A garden that showcases different varieties of New Zealand's indigenous flora in north-eastern France is being credited with promoting Māori culture in Europe.
Te Putake was developed in Laquenexy for the 2013 Fruit Gardens Event to showcase Māori culture and tradition.
The project leader, National list MP Tutehounuku Korako from Banks Peninsula, said the inspiration came after Christchurch hosted the Ellerslie International Garden Show.
Mr Korako said he realised the event had no Māori element to it.
He said after that he developed Te Waipounamu Garden, which featured native plants from the South Island. It caught the attention of a judge from France - who took the idea back to Laquenexy.
Mr Korako said, since then, the garden has become a popular attraction that promotes Māori culture. "They come to see Te Putake, the Māori Garden," he said.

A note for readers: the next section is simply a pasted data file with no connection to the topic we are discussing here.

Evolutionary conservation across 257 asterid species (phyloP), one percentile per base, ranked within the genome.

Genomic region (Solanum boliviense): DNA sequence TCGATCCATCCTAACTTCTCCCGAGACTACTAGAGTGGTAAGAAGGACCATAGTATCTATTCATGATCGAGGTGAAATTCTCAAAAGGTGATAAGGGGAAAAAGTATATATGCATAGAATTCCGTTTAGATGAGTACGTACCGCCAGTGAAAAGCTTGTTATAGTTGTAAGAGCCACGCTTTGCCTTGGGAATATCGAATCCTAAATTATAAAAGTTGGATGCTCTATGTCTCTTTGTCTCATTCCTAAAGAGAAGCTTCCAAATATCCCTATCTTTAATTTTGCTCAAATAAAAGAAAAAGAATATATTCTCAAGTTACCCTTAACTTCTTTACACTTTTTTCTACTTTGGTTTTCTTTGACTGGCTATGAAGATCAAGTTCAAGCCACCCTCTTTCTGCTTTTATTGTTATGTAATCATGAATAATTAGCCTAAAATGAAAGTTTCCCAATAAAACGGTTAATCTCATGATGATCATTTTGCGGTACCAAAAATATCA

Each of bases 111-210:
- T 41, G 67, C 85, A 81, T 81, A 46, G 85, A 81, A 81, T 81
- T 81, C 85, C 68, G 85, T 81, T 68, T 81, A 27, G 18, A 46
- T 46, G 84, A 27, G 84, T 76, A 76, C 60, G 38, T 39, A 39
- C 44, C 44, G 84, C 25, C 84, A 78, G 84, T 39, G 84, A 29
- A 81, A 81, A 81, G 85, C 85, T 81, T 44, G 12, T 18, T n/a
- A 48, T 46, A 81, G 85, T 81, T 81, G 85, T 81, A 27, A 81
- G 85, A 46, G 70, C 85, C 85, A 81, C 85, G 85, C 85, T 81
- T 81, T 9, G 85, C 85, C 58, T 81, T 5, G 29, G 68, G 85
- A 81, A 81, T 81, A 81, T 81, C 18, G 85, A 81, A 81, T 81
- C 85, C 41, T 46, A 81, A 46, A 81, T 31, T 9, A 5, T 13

Mr Korako said a Ngāi Tahu singer-songwriter's music also serenades tourists as they meander through the garden.
"Ariana Tikao, for instance, composed some music for it. They also sell pounamu and authentic Māori souvenirs and all that over there as well.
"It's also being able to promote our Māoritanga internationally as well".
Mr Korako said because Lacquenexy was close to countries such as Germany, Luxembourg, Switzerland and Belgium, it also attracted gardening enthusiasts from those countries.
He said the concept for the garden drew on ancient tribal stories about 'Te Pātaka a Rākaihautū' (The Storehouse of Rākaihautū) - and how Rākaihautū used his digging stick Tuhuraki to carve out the Southern Alps, lakes and rivers, and raked the Canterbury Plains.
The Ngāi Tahu man said it was fortunate that Laquenexy had a good climate for growing these kinds of native New Zealand plants.
"It's ideal because the region gets a lot of rain in the spring time, and what they do in the winter... they actually bring the plants indoors," Mr Korako said.
"They also put korowai (traditional cloaks) over the carvings to protect them from the harsh winter."